Content: Behavior, Coaching at Work, Behavioral Change, Interpersonal skills, behavior coaching at work, coaching at work behavioral change,
behavior coaching skills in the workplace, behavior coach, interpersonal skills, coach professional development, leadership and behavioral change models and executive coaching at work,  and techniques, behaviorcoaching and cognitive skills and coaching at work, leadership and executive coaching and psychology, behavior coaching in the workplace, behavioral competencies, executive coaching in the workplace, behavior coaching and psychology 



       Certified Master Coach Course -Some Preliminary Key Points/Guide Notes -BEHAVIOR:
      Coaching at Work: Human Behavior and performance in the workplace

Achieving Validated, Measurable Behavior Change in the Workplace ©

           (includes extracts from the text books: 'Coaching at Work' and 'Behavioral Coaching' by Zeus and Skiffington -published and copyrighted by
           McGraw-Hill, New York)
  -Some Key Points:

Behavior = A person's actions which are controlled by the sum of their thinking processes, attitudes, beliefs and feelings about specific ideas, situations or other people.

The Role of Behavior at work:

The three interlocked factors for an enterprise’s success are: strategy, process and behavior. Strategy sets the direction for the enterprise—where it’s going and why. Work processes organize the work toward strategic objectives. Behavior is the enabler of both strategy and process. It is people’s behavior—what they say and do—that is either aligned or misaligned with strategy and process.


Successful personal, professional and organizational development come down to human behavior—what people do and don’t do to make each task a reality.

Coaching at Work: Generally the reasons for seeking out a coach are linked to the desire for change at one or more of three levels. For example, there may be issues around:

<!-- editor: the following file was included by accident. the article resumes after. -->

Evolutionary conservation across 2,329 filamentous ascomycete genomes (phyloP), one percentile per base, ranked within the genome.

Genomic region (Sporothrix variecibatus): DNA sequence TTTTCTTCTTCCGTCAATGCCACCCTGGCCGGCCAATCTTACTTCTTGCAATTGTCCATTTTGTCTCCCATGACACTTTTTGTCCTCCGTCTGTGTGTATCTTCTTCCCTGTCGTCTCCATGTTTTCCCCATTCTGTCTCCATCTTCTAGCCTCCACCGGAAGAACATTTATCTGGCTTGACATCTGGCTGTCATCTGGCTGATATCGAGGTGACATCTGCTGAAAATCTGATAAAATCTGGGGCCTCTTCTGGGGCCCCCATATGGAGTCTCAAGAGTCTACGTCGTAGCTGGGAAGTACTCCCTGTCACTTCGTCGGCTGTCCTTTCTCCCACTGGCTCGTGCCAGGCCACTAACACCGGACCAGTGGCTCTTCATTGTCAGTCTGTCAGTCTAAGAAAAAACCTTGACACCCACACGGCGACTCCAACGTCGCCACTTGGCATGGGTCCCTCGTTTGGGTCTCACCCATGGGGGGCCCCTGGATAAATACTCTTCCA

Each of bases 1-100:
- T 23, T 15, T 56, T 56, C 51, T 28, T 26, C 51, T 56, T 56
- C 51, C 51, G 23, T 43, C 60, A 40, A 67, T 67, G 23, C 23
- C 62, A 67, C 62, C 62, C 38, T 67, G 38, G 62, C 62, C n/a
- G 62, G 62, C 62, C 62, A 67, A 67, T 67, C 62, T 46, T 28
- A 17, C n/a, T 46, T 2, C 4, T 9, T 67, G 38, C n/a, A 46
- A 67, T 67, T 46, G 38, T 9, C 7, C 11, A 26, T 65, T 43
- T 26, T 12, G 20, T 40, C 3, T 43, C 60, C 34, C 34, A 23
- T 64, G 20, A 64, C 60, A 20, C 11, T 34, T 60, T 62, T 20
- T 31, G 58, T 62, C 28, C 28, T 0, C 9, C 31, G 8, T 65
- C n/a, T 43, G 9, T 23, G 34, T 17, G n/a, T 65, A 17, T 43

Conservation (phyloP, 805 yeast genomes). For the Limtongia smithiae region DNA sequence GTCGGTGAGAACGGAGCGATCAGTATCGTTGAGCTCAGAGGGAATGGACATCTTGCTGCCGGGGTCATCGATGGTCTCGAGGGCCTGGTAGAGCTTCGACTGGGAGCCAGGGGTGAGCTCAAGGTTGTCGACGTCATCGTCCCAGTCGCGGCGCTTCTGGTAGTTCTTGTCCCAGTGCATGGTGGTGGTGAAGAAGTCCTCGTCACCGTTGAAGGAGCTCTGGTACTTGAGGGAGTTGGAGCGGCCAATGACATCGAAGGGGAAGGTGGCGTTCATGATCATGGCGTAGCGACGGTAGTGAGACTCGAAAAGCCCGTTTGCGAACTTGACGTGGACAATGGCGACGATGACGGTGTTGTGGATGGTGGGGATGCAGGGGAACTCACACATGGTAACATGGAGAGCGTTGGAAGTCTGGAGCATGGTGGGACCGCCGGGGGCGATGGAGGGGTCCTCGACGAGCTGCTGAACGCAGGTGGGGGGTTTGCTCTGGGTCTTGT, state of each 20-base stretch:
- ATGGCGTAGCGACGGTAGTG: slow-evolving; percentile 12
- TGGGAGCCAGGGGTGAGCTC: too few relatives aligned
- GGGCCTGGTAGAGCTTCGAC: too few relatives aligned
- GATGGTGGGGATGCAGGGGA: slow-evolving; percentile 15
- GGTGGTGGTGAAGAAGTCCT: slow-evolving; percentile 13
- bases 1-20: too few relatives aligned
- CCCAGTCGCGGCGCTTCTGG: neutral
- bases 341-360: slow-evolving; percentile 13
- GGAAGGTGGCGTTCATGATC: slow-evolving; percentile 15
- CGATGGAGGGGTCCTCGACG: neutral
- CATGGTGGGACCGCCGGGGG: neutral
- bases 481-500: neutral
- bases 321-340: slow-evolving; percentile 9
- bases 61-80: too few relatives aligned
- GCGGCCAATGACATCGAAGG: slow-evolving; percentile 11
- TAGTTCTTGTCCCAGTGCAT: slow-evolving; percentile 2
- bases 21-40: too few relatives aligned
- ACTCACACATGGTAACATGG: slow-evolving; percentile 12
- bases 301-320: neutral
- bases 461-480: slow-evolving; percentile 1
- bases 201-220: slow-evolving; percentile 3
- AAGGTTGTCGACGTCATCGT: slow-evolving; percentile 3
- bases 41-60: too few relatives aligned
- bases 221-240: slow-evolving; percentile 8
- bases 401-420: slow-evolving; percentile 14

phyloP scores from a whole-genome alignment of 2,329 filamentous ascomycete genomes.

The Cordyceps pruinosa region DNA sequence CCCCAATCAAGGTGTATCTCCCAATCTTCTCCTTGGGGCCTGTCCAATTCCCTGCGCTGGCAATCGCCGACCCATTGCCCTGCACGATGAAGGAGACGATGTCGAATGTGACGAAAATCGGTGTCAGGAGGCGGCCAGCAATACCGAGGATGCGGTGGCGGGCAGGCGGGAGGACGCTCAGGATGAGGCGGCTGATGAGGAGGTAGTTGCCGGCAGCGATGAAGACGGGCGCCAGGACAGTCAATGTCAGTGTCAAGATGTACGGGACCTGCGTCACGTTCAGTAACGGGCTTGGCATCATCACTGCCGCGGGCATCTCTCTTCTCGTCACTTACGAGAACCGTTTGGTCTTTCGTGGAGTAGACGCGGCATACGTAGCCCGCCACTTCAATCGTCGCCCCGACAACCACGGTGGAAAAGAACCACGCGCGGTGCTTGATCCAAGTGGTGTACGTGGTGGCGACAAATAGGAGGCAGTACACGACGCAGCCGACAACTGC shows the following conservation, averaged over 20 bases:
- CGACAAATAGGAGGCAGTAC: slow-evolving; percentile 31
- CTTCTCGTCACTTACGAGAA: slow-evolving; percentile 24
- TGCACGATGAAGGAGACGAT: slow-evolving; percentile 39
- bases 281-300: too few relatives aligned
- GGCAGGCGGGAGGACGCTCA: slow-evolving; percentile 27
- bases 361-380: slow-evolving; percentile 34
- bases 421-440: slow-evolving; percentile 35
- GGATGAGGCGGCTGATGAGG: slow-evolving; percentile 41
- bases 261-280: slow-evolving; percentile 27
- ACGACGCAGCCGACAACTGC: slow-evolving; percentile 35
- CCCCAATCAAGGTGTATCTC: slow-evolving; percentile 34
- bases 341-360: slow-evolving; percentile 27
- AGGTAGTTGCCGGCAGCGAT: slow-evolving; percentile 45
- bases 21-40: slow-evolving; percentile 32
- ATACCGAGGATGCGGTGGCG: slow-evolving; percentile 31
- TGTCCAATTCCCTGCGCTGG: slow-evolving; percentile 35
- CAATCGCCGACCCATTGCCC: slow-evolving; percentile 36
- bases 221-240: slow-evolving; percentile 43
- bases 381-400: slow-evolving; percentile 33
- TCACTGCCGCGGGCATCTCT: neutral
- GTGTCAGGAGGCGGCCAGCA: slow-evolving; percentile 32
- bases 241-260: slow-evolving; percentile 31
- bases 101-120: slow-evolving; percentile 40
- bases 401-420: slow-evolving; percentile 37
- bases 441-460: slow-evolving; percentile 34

• a desire to become more effective at a professional skill
  • a desire to develop more productive working/social relationships
  • a need to be in step with organizational objectives

By positively changing an individual's behavior at any one of these levels the organization as a whole will benefit as the individual increases his or her effectiveness. 

The difference between technical and behavioral competencies
Technical competencies are usually learned (in an educational environment or on the job) whereas behavioral competencies (self-awareness, self-management and work habits and values etc) are typically learned through life experiences. Behavioral competencies are the processes or control laws that use the technical competencies to achieve and/or maintain goals.

Traditional business coaching fails to deliver
Traditional coaching, built around Effective Listening Skills, Questioning and Goal Setting, falls well short of developing behavioral competencies. Coachees are given feedback about how to do it better, what to change, what the standard is for high performance etc. However, this “one-size-fits-all” simplistic approach to developing competencies is ineffective as it ignores our individual complexities. 

In traditional coaching the participants shortly revert to habitual patterns at the conclusion of the coaching cycle. It's an expensive venture for a short-term "buzz." Thus, the challenge for coaching professionals is to enhance organizational effectiveness with a behavioral change and learning model that strengthens and sustains individuals in the desired behavioral competencies. 

Profit Eroding Behaviors
Any leadership or management behaviors that negatively impact the effectiveness of an organization are Profit Eroding Behaviors. The negative impact of persons with profit eroding behaviors is enormous. Profit Eroding Behaviors are not just dangerous to the individuals' careers but also directly impact the bottom-line performance and profitability of the organization they work in.

Executive Leadership outcomes ultimately affect organizational performance. Cognitive and interpersonal skill sets or competencies are critical elements of the leader’s portfolio of roles which determine specific, situationally-appropriate leader behaviors. Traditionally, the leader has been left to develop his/her own behavioral competency range. This is now regarded as one of the key reasons why there has always been an acute shortage of experienced leaders who possess the developed mental skill sets required to operate at the top level. Today, Behavioral-based Leadership Coaching provides a validated, proven platform to develop those requisite behavioral skill sets.